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Clin Infect Dis. 2018 Feb 1;66(4):576-585. doi: 10.1093/cid/cix820.

Impact of Timing of Antiretroviral Treatment and Birth Weight on Mother-to-Child Human Immunodeficiency Virus Transmission: Findings From an 18-Month Prospective Cohort of a Nationally Representative Sample of Mother-Infant Pairs During the Transition From Option A to Option B+ in Zimbabwe.

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Center for Global Health, Division of Global HIV and Tuberculosis, Centers for Disease Control and Prevention, Atlanta, Georgia.
AIDS and TB Department, Ministry of Health and Child Care of Zimbabwe.
Center for Global Health, Division of Global HIV and Tuberculosis, US Centers for Disease Control and Prevention-Zimbabwe.
Department of Community Health, University of Zimbabwe.
National Microbiology Reference Laboratory, Ministry of Health and Child Care of Zimbabwe, Harare.



Preventing mother-to-child transmission of human immunodeficiency virus transmission (MTCT) depends on early initiation of antiretroviral therapy (ART). We report the 18-month MTCT risk during the transition from Option A to Option B+ in Zimbabwe, and assess whether ART preconception could eliminate MTCT in breastfeeding populations.


In 2013, we consecutively recruited a nationally representative sample of 6051 infants aged 4-12 weeks and their mothers from 151 immunization clinics using a multistage stratified cluster sampling method. We identified 1172 human immunodeficiency virus (HIV)-exposed infants and evaluated them at baseline and every 3 months until the child became HIV-infected, died, or reached age 18 months.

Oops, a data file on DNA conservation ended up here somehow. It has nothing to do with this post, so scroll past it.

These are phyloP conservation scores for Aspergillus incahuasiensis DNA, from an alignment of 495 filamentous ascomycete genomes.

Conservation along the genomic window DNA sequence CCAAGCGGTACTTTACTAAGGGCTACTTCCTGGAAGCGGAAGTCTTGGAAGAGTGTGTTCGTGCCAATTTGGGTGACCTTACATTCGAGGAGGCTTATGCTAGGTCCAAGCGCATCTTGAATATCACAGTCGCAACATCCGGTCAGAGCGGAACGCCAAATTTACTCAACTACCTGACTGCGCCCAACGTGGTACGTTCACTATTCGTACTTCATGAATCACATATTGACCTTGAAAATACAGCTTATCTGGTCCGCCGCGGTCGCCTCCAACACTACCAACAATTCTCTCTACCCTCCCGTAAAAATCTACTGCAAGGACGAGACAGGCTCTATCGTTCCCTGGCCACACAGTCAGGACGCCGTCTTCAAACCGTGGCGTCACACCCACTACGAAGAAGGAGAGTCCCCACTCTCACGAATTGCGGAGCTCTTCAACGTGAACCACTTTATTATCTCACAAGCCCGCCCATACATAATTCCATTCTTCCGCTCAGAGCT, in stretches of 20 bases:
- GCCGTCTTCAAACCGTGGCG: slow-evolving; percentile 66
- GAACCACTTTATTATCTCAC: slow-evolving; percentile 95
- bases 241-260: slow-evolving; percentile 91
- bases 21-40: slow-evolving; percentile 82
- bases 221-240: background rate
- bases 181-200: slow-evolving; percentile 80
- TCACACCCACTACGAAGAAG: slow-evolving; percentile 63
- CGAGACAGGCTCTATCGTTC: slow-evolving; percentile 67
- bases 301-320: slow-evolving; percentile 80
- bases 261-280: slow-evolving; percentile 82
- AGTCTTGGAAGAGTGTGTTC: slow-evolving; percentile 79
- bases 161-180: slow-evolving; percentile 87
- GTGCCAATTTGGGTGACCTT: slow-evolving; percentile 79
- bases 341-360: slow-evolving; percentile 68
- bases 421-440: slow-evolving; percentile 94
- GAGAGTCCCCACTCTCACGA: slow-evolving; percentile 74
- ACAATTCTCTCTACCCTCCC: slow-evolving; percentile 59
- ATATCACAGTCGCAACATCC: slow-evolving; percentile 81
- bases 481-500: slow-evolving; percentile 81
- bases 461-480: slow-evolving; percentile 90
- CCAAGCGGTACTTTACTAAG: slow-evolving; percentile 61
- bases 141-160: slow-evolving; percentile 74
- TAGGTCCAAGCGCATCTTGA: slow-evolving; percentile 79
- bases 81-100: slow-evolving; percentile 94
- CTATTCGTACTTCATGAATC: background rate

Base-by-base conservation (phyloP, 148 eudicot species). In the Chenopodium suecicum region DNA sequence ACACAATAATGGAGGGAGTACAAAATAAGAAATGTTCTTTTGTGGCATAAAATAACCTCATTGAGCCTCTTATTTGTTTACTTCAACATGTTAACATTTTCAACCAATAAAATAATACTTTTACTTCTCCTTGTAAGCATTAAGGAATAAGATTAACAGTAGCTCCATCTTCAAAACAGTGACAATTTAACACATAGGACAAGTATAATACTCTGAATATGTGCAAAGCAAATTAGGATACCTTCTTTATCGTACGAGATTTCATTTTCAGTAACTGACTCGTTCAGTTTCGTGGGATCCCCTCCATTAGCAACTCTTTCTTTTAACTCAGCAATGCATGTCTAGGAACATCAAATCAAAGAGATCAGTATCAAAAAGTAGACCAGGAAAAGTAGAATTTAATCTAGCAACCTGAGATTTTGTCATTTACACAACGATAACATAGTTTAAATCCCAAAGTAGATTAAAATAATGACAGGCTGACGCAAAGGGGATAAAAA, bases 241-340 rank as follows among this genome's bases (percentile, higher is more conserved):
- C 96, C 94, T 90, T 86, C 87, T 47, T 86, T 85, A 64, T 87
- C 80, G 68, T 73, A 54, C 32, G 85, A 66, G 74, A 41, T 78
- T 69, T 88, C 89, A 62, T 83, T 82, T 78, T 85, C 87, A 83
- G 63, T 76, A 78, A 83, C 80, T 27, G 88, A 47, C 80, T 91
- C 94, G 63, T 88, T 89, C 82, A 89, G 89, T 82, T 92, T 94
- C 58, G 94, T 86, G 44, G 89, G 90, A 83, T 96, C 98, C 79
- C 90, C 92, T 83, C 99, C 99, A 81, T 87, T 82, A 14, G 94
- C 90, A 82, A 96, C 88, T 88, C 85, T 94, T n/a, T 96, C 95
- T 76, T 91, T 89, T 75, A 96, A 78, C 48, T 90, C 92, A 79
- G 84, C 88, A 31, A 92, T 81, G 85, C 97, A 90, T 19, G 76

The cumulative MTCT risk through 18 months postdelivery was 7.0%. Of the HIV-infected mothers, 35.3% started ART preconception, 28.9% during pregnancy, and 9.7% after delivery, and 16.0% received zidovudine during pregnancy. Compared to mothers without antiretroviral drug use, MTCT among those starting ART preconception and during pregnancy was lower by 88% (adjusted hazard ratio [aHR], 0.12; 95% confidence interval [CI], .06-.24) and 75% (aHR, 0.25; 95% CI, .14-.45), respectively. HIV-exposed infants with birth weight <2.5 kg (low birth weight) were 2.6-fold more likely to acquire HIV infection compared to those with birth weight ≥2.5 kg (aHR, 2.57; 95% CI, 1.44-4.59). Controlling for other factors, breastfeeding was not significantly associated with MTCT.


ART preconception has the highest impact on reducing MTCT, indicating that HIV-infected, reproductive-age women should be prioritized in "treat-all" strategies. HIV-infected mothers without ART use should be identified at the first immunization visit and treatment initiated to reduce postdelivery MTCT. MTCT risk is higher in mothers with low-birth-weight deliveries.


ART initiation; Zimbabwe; birth weight; mother-to-child HIV transmission


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